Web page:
To the emissions, discharges and dumping of the Teflon and Scotchgard chemicals over decades by DuPont, 3M and other companies, add the PFAS from industrial facilities that made or make or use any of the hundreds of other toxic PFAS chemicals, including GenX, DuPont’s replacement for PFOA.
But if there is one aspect of the PFAS tragedy that has ignited public outrage, it is the widespread contamination of tap water.
In America, our drinking water supplies are contaminated with PFAS to an extent that science is just beginning to grasp. Researchers and regulators have only recently begun to test for the stuff in private and community water supplies. Wherever they look, it seems, they find it.
As test results come in, including tap water tests commissioned by EWG, my colleagues revise the running tabulation of detections found across the country on the PFAS contamination map. Our July 2020 update shows 2,230 contaminated sites in 49 states. We estimate that up to 110 million Americans, a third of our population, drink, cook and bathe with PFAS-contaminated tap water. And every edition of the map is out of date the instant we post it.
EWG scientists recently described the global cleanup challenge DuPont, 3M and other PFAS malefactors have foisted on the world. Simply put, none of our standard “cleanup” techniques promise to contain or destroy PFAS. PFAS “disposal” is really just another step in the contamination cycle.
My colleagues were too respectful of scientific propriety to use the term clusterfuck, but that’s the situation.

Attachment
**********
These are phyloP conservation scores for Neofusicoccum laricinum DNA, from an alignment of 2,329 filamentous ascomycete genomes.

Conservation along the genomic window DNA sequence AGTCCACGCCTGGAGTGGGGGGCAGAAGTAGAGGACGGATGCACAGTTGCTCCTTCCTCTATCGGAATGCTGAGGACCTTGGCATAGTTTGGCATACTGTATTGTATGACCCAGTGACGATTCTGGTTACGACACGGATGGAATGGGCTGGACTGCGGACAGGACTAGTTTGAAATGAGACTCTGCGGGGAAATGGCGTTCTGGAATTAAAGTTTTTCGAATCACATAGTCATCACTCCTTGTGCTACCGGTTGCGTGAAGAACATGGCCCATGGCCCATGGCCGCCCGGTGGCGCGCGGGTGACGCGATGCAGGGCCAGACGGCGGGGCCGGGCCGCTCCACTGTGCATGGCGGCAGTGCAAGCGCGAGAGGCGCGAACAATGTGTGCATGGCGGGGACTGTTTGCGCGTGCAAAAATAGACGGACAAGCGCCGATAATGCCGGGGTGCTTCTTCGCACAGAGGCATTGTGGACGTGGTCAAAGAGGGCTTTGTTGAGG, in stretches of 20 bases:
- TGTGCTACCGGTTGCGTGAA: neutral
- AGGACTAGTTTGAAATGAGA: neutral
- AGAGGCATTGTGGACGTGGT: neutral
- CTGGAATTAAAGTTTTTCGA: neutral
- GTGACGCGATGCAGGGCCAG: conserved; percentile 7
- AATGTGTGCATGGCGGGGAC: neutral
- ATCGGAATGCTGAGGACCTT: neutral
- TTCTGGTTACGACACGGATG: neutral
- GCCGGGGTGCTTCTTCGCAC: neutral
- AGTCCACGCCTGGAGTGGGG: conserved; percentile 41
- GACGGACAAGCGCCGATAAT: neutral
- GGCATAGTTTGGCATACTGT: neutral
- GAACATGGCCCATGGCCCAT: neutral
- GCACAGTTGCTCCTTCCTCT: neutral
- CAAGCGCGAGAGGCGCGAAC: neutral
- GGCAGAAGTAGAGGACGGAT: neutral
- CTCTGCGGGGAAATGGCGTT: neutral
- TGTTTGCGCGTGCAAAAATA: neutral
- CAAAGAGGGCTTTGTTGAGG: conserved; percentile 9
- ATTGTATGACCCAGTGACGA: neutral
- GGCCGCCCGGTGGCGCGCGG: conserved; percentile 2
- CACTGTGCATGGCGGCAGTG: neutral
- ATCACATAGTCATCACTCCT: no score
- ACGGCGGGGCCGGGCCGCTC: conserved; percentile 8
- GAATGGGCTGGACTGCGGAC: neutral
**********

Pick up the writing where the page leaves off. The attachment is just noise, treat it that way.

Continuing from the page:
Their paper, in the journal Chemosphere, outlines the dismal prospects for managing any of the PFAS waste streams that now confront thousands of communities and hundreds of local governments in the U.S. Landfilled consumer products and other materials leach PFAS into ground and surface waters. Wastewater treatment can actually convert larger PFAS compounds into smaller, persistent, mobile and very toxic PFAS, and increase the measurable PFAS concentrations in the treated outflow. Incineration results in air pollution, even as it blows greenhouse gases into the atmosphere.
Chemical companies long ago pocketed billions in profits from PFOS and PFOA, but the chemicals persist, even as new versions enter commerce and, eventually, our water and our bodies. Maddeningly, taxpayers around the world, not chemical manufacturers, must pay scientists to scour the biosphere for PFAS molecules, foot the bill for puzzling out the astonishing range of diseases the chemicals may cause, and engineer what might someday be effective and affordable solutions to get PFAS out of our tap water and cleanse PFAS waste streams.
It seems inevitable now that the mind-numbing, globe-spanning dimensions of the PFAS calamity would have come to light. But there was nothing inevitable about it. The avalanche of PFAS facts and science that pop up now in the flash of a Google search might have remained hidden for another decade – maybe longer, plausibly forever.